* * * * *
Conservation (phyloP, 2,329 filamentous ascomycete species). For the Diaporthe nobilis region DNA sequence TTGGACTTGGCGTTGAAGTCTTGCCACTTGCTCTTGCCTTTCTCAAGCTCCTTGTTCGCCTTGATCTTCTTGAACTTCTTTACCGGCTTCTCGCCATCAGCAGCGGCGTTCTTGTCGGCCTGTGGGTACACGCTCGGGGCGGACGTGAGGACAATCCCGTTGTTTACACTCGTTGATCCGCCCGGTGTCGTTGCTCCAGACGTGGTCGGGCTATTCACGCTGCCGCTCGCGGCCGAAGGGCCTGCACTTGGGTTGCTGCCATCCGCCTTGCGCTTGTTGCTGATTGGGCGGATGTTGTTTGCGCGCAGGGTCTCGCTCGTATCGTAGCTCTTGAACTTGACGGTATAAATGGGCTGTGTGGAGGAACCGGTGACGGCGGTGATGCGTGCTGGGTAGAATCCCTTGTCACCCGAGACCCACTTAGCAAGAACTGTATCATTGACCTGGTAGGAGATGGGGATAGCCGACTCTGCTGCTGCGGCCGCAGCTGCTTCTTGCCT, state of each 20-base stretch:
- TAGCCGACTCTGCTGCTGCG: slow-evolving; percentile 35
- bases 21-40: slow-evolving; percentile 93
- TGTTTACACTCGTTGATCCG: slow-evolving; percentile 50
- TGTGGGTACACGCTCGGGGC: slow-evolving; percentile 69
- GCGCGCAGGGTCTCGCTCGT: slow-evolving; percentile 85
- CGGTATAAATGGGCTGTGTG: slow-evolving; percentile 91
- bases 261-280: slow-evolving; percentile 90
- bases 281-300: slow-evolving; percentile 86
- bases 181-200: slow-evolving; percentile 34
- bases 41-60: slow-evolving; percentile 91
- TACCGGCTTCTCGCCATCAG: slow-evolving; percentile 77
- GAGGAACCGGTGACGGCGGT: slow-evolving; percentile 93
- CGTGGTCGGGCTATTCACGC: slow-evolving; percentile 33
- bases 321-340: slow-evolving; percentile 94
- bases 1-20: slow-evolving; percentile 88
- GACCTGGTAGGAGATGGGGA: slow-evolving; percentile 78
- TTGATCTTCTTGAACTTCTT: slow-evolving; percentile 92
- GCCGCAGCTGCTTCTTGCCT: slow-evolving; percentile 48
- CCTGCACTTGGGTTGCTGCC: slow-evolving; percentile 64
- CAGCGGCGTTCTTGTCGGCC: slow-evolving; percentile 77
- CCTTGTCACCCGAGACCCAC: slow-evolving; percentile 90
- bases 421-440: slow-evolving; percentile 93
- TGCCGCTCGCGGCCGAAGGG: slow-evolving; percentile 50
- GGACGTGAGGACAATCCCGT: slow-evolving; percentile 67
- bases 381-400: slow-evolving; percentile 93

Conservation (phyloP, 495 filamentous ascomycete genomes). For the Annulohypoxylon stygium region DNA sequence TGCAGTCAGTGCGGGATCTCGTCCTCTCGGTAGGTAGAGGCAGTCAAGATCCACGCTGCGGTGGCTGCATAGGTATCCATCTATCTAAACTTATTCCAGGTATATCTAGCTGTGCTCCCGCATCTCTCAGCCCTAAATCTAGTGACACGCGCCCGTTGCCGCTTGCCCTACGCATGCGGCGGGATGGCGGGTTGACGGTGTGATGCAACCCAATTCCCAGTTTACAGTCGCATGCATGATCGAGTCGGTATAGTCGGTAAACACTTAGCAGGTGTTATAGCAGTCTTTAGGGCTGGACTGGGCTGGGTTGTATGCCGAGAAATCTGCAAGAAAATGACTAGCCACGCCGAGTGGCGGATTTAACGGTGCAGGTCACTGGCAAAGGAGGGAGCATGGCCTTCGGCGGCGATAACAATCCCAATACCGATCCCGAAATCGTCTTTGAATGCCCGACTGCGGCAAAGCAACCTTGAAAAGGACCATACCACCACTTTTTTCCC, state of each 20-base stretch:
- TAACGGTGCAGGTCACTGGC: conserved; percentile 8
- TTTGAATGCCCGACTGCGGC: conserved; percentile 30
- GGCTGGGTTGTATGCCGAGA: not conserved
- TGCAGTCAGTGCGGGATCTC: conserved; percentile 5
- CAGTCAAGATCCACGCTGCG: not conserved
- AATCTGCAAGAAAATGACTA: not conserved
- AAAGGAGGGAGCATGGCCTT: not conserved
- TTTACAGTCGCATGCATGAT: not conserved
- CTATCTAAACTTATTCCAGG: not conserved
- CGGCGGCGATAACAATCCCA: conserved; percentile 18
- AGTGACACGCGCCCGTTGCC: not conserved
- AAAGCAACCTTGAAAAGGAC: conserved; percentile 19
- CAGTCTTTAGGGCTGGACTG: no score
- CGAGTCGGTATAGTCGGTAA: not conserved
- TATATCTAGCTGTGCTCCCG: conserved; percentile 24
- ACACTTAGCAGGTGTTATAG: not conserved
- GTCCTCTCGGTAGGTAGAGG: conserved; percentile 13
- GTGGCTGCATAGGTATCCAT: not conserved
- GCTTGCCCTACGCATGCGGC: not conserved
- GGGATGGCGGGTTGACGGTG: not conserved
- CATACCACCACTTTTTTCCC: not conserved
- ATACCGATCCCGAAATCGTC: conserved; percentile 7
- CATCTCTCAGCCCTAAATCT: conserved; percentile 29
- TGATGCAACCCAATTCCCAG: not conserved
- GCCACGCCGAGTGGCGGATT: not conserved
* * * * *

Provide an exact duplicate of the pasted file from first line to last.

Conservation (phyloP, 2,329 filamentous ascomycete species). For the Diaporthe nobilis region DNA sequence TTGGACTTGGCGTTGAAGTCTTGCCACTTGCTCTTGCCTTTCTCAAGCTCCTTGTTCGCCTTGATCTTCTTGAACTTCTTTACCGGCTTCTCGCCATCAGCAGCGGCGTTCTTGTCGGCCTGTGGGTACACGCTCGGGGCGGACGTGAGGACAATCCCGTTGTTTACACTCGTTGATCCGCCCGGTGTCGTTGCTCCAGACGTGGTCGGGCTATTCACGCTGCCGCTCGCGGCCGAAGGGCCTGCACTTGGGTTGCTGCCATCCGCCTTGCGCTTGTTGCTGATTGGGCGGATGTTGTTTGCGCGCAGGGTCTCGCTCGTATCGTAGCTCTTGAACTTGACGGTATAAATGGGCTGTGTGGAGGAACCGGTGACGGCGGTGATGCGTGCTGGGTAGAATCCCTTGTCACCCGAGACCCACTTAGCAAGAACTGTATCATTGACCTGGTAGGAGATGGGGATAGCCGACTCTGCTGCTGCGGCCGCAGCTGCTTCTTGCCT, state of each 20-base stretch:
- TAGCCGACTCTGCTGCTGCG: slow-evolving; percentile 35
- bases 21-40: slow-evolving; percentile 93
- TGTTTACACTCGTTGATCCG: slow-evolving; percentile 50
- TGTGGGTACACGCTCGGGGC: slow-evolving; percentile 69
- GCGCGCAGGGTCTCGCTCGT: slow-evolving; percentile 85
- CGGTATAAATGGGCTGTGTG: slow-evolving; percentile 91
- bases 261-280: slow-evolving; percentile 90
- bases 281-300: slow-evolving; percentile 86
- bases 181-200: slow-evolving; percentile 34
- bases 41-60: slow-evolving; percentile 91
- TACCGGCTTCTCGCCATCAG: slow-evolving; percentile 77
- GAGGAACCGGTGACGGCGGT: slow-evolving; percentile 93
- CGTGGTCGGGCTATTCACGC: slow-evolving; percentile 33
- bases 321-340: slow-evolving; percentile 94
- bases 1-20: slow-evolving; percentile 88
- GACCTGGTAGGAGATGGGGA: slow-evolving; percentile 78
- TTGATCTTCTTGAACTTCTT: slow-evolving; percentile 92
- GCCGCAGCTGCTTCTTGCCT: slow-evolving; percentile 48
- CCTGCACTTGGGTTGCTGCC: slow-evolving; percentile 64
- CAGCGGCGTTCTTGTCGGCC: slow-evolving; percentile 77
- CCTTGTCACCCGAGACCCAC: slow-evolving; percentile 90
- bases 421-440: slow-evolving; percentile 93
- TGCCGCTCGCGGCCGAAGGG: slow-evolving; percentile 50
- GGACGTGAGGACAATCCCGT: slow-evolving; percentile 67
- bases 381-400: slow-evolving; percentile 93

Conservation (phyloP, 495 filamentous ascomycete genomes). For the Annulohypoxylon stygium region DNA sequence TGCAGTCAGTGCGGGATCTCGTCCTCTCGGTAGGTAGAGGCAGTCAAGATCCACGCTGCGGTGGCTGCATAGGTATCCATCTATCTAAACTTATTCCAGGTATATCTAGCTGTGCTCCCGCATCTCTCAGCCCTAAATCTAGTGACACGCGCCCGTTGCCGCTTGCCCTACGCATGCGGCGGGATGGCGGGTTGACGGTGTGATGCAACCCAATTCCCAGTTTACAGTCGCATGCATGATCGAGTCGGTATAGTCGGTAAACACTTAGCAGGTGTTATAGCAGTCTTTAGGGCTGGACTGGGCTGGGTTGTATGCCGAGAAATCTGCAAGAAAATGACTAGCCACGCCGAGTGGCGGATTTAACGGTGCAGGTCACTGGCAAAGGAGGGAGCATGGCCTTCGGCGGCGATAACAATCCCAATACCGATCCCGAAATCGTCTTTGAATGCCCGACTGCGGCAAAGCAACCTTGAAAAGGACCATACCACCACTTTTTTCCC, state of each 20-base stretch:
- TAACGGTGCAGGTCACTGGC: conserved; percentile 8
- TTTGAATGCCCGACTGCGGC: conserved; percentile 30
- GGCTGGGTTGTATGCCGAGA: not conserved
- TGCAGTCAGTGCGGGATCTC: conserved; percentile 5
- CAGTCAAGATCCACGCTGCG: not conserved
- AATCTGCAAGAAAATGACTA: not conserved
- AAAGGAGGGAGCATGGCCTT: not conserved
- TTTACAGTCGCATGCATGAT: not conserved
- CTATCTAAACTTATTCCAGG: not conserved
- CGGCGGCGATAACAATCCCA: conserved; percentile 18
- AGTGACACGCGCCCGTTGCC: not conserved
- AAAGCAACCTTGAAAAGGAC: conserved; percentile 19
- CAGTCTTTAGGGCTGGACTG: no score
- CGAGTCGGTATAGTCGGTAA: not conserved
- TATATCTAGCTGTGCTCCCG: conserved; percentile 24
- ACACTTAGCAGGTGTTATAG: not conserved
- GTCCTCTCGGTAGGTAGAGG: conserved; percentile 13
- GTGGCTGCATAGGTATCCAT: not conserved
- GCTTGCCCTACGCATGCGGC: not conserved
- GGGATGGCGGGTTGACGGTG: not conserved
- CATACCACCACTTTTTTCCC: not conserved
- ATACCGATCCCGAAATCGTC: conserved; percentile 7
- CATCTCTCAGCCCTAAATCT: conserved; percentile 29
- TGATGCAACCCAATTCCCAG: not conserved
- GCCACGCCGAGTGGCGGATT: not conserved